Wednesday, May 18, 2016

Notes and Quotes, Number Two
1)      Political Walls

As every political observer knows, there are all sorts of walls -  the Chinese Wall, the Berlin Wall, the Jerusalem Wall.    The latest most controversial walls are Trump’s Mexican Wall and the Benghazi and Rhodes’ Stone Wall.

Moral:  Which brings to mind  these  lines in poet Robert Frost’s poem  Mending Wall, “ Before I built a wall I’d ask to know, What I was walling in or walling out.”

2)     Trending Now Facebook and All The News That’s Fit to Trend
Facebook’s CEO, Mark Zuckerberg, is meeting today with  conservatives to talk about Facebook’s alleged liberal bias in its Trending Now column.    Conservatives say this is important because of Facebook’s huge audience,  estimated at 1.5 billion worldwide, and its reputation as the site where millenials and other Facebook followers get their news.  Facebook insists  its algorithm which produces is politically neutral.
Moral:    Keep in mind behind every algorithm  are human programmers with their own set of biases.
3)     Momentous Momentums
Who is building or losing momentum  after recent political primaries?  The perceptions are:  Hillary Trump is losing momentum,  Bernie Sanders and Donald Trump are gaining  momentum. The question is:  can momentums overcome delegate counts and electoral college votes?  
Moral:   No Mo or Mo Mo, that is the question in today’s Presidential race.
4)     U.S. Uninsured at All Time-Low
According to the Obama administration,
About 9.1% of people in the U.S., or around 28.6 million, were uninsured in 2015 according to federal statistics released Tuesday. The Obama administration is celebrating the figures—which largely matched an earlier release by the agency for the first half of last year—as proof of the impact of the Affordable Care Act, which overhauled the insurance system, created new subsidies for people to get private coverage and boosted funding for states to expand the Medicaid program that offers near free-care to the lowest-income Americans.” (Wall Street Journal, May 18, 2016)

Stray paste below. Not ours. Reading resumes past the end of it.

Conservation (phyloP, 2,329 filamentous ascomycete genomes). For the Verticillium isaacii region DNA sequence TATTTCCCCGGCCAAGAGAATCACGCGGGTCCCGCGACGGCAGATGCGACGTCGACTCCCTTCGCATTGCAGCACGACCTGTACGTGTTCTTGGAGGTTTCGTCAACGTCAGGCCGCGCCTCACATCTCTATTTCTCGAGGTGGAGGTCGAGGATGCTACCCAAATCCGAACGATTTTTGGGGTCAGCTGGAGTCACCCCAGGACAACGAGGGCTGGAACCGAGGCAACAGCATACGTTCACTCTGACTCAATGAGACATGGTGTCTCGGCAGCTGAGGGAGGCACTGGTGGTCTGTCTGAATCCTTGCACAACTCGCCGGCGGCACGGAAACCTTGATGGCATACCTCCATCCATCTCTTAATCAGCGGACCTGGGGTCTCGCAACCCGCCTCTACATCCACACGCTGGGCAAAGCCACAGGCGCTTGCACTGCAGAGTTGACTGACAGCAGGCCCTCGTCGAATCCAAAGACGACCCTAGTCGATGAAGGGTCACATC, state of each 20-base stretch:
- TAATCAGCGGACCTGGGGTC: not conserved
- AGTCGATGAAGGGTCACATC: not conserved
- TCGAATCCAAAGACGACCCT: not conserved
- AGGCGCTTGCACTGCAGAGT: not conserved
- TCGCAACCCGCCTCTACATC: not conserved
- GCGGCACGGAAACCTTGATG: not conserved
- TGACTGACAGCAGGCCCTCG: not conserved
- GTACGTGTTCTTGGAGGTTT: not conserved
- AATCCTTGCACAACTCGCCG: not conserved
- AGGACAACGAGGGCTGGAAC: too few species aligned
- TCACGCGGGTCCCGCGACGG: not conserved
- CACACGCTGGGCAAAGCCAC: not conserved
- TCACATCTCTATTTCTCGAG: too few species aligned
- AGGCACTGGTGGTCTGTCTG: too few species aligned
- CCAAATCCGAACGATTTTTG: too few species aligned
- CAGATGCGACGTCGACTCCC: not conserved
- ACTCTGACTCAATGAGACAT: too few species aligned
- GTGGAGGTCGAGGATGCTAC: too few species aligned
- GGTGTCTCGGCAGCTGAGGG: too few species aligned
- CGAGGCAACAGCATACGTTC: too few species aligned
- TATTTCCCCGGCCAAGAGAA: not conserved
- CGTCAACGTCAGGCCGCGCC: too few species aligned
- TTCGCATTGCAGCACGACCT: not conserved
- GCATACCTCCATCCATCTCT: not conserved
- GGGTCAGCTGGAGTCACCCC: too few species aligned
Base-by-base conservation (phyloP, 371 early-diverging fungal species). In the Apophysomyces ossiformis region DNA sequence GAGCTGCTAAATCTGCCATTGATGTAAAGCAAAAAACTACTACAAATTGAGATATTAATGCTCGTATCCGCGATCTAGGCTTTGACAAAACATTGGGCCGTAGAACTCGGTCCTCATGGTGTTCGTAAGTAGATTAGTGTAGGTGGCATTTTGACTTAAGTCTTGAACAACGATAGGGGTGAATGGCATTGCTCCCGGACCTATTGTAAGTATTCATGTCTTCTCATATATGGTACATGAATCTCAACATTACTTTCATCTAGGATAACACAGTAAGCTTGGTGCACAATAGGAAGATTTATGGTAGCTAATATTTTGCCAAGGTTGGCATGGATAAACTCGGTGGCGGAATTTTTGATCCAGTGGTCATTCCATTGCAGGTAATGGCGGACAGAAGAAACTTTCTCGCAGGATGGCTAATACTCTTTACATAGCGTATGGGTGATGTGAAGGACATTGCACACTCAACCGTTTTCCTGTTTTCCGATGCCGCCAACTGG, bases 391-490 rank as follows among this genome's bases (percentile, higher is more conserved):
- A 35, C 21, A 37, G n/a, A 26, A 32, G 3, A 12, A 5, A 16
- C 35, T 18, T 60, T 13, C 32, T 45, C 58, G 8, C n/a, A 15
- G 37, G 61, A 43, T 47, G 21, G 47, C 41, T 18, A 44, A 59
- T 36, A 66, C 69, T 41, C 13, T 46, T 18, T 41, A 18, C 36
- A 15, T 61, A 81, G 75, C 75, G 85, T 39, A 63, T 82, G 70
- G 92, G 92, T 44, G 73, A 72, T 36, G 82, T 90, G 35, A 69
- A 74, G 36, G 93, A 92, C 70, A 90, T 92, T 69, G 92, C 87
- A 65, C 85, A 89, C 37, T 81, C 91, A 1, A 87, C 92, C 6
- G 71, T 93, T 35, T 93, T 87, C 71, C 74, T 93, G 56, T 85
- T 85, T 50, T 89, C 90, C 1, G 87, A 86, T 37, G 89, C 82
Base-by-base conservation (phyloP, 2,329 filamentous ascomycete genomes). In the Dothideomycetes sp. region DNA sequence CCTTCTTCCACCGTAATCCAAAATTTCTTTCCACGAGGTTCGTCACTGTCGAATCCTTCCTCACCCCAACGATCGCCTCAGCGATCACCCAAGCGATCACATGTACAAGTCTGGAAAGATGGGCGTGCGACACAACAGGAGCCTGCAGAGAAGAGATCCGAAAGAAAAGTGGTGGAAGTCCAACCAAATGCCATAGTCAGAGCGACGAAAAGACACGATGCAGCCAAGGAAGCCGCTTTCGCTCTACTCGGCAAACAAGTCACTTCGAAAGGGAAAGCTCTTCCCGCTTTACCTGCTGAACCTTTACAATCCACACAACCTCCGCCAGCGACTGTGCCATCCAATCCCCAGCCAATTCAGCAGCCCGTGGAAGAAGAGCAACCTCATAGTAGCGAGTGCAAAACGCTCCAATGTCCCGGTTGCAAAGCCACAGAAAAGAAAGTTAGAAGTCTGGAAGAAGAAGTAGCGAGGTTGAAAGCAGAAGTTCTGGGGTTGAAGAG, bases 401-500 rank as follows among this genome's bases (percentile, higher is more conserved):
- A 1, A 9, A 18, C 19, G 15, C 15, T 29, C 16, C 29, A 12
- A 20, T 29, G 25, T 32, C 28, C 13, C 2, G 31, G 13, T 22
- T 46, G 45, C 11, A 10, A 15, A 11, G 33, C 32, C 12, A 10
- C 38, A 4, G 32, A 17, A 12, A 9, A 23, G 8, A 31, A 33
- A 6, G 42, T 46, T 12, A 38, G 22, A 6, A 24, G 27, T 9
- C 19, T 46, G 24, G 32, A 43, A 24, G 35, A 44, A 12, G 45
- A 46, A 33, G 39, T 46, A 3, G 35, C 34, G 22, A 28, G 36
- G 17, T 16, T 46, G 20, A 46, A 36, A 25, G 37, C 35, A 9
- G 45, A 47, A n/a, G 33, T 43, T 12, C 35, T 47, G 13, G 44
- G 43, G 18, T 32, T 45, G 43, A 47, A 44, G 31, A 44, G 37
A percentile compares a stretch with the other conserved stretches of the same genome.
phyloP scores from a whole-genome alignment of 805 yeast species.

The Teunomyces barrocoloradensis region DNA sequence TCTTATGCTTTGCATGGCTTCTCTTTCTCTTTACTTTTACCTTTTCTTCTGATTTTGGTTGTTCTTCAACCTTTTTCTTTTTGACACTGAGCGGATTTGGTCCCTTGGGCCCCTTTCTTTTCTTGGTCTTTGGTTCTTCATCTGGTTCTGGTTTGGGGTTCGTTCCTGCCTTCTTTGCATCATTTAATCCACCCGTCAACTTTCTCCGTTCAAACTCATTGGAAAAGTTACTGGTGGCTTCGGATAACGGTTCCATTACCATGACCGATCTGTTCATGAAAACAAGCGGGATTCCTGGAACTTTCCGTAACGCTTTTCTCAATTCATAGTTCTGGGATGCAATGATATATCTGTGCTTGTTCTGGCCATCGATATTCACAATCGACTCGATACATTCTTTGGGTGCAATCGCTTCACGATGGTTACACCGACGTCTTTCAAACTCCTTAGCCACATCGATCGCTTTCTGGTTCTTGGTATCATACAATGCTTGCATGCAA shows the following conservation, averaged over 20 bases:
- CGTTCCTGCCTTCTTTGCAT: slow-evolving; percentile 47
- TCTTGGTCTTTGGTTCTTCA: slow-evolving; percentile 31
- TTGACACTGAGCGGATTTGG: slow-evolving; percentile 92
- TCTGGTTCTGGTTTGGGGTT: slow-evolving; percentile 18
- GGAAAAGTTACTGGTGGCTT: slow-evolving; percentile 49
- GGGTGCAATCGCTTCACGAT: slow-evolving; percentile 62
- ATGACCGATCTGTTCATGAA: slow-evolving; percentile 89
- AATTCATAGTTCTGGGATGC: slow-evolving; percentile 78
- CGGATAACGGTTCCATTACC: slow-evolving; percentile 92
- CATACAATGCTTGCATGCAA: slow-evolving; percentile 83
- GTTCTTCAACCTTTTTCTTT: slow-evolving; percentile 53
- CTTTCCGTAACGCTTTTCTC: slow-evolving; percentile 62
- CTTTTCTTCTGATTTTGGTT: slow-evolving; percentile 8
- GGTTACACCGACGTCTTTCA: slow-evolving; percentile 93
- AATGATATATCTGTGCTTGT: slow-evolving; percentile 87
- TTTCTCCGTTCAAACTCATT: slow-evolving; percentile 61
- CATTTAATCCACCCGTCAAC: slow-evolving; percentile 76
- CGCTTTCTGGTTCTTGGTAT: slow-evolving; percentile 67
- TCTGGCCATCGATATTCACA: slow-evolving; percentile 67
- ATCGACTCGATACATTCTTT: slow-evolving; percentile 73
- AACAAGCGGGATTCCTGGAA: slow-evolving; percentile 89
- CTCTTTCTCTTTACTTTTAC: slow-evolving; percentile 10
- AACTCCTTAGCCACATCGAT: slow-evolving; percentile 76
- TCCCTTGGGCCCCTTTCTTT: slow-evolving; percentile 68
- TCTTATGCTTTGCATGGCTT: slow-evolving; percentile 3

Moral: Yes, but coverage and access are not the same,  as the NYT pointed out in a 5/17 Sunday piece, “Sorry, We Don’t Take ObamaCare.”
5)    Highmark Sues U.S. over ObamaCare 

Highmark,  a big Pennsylvania, insurer with revenues of $17.5 billion has sued the U.S. government  because it didn’t get $223 million promised in the “risk corroidor” program.  Last year Hallmark lost $58 million, largely on health exchange plans.

Moral:   Risk, but no reward, when the government promises.

6)     Calls for Single-Payer Grow Louder
“In an editorial and proposal published recently in the American Journal of Public Health, 2,231 physicians called for a single-payer national health program to replace the current private insurance model of financing healthcare. 

 While the Patient Protection and Affordable Care Act has increased access to healthcare services for millions of people, many physicians still have grave concerns over patients' ability to get the care they need, says Steffie Woolhandler, MD, a co-author of the editorial and proposal.  Woolhandler is a cofounder and board member of Physicians for a National Health Program, a non-profit advocacy group that supports single-payer national insurance.”

The 2231 physicians in Physicians for a National health Program, represent about 2% if all U.S. physicians,  Among other things,  the National Health Program physicians say people will die in the streets without such a program.   The program, of course, is the cornerstone of Bernie Sanders’s “Medicare-for-All” proposal,  projected to cost $15 trillion.  A Gallup poll this week indicates 55% of all Americans now favor a single-payer system,  including  74% of Democrats and 37% of Republicans

Moral:   Single-payer may be the moral thing to do, but it’s going to cost a bundle -$15 trillion which presumably would be piled on top of the current national debt of $19 trillion, expected to grow to $21 trillion by the time Obama leaves office.



No comments: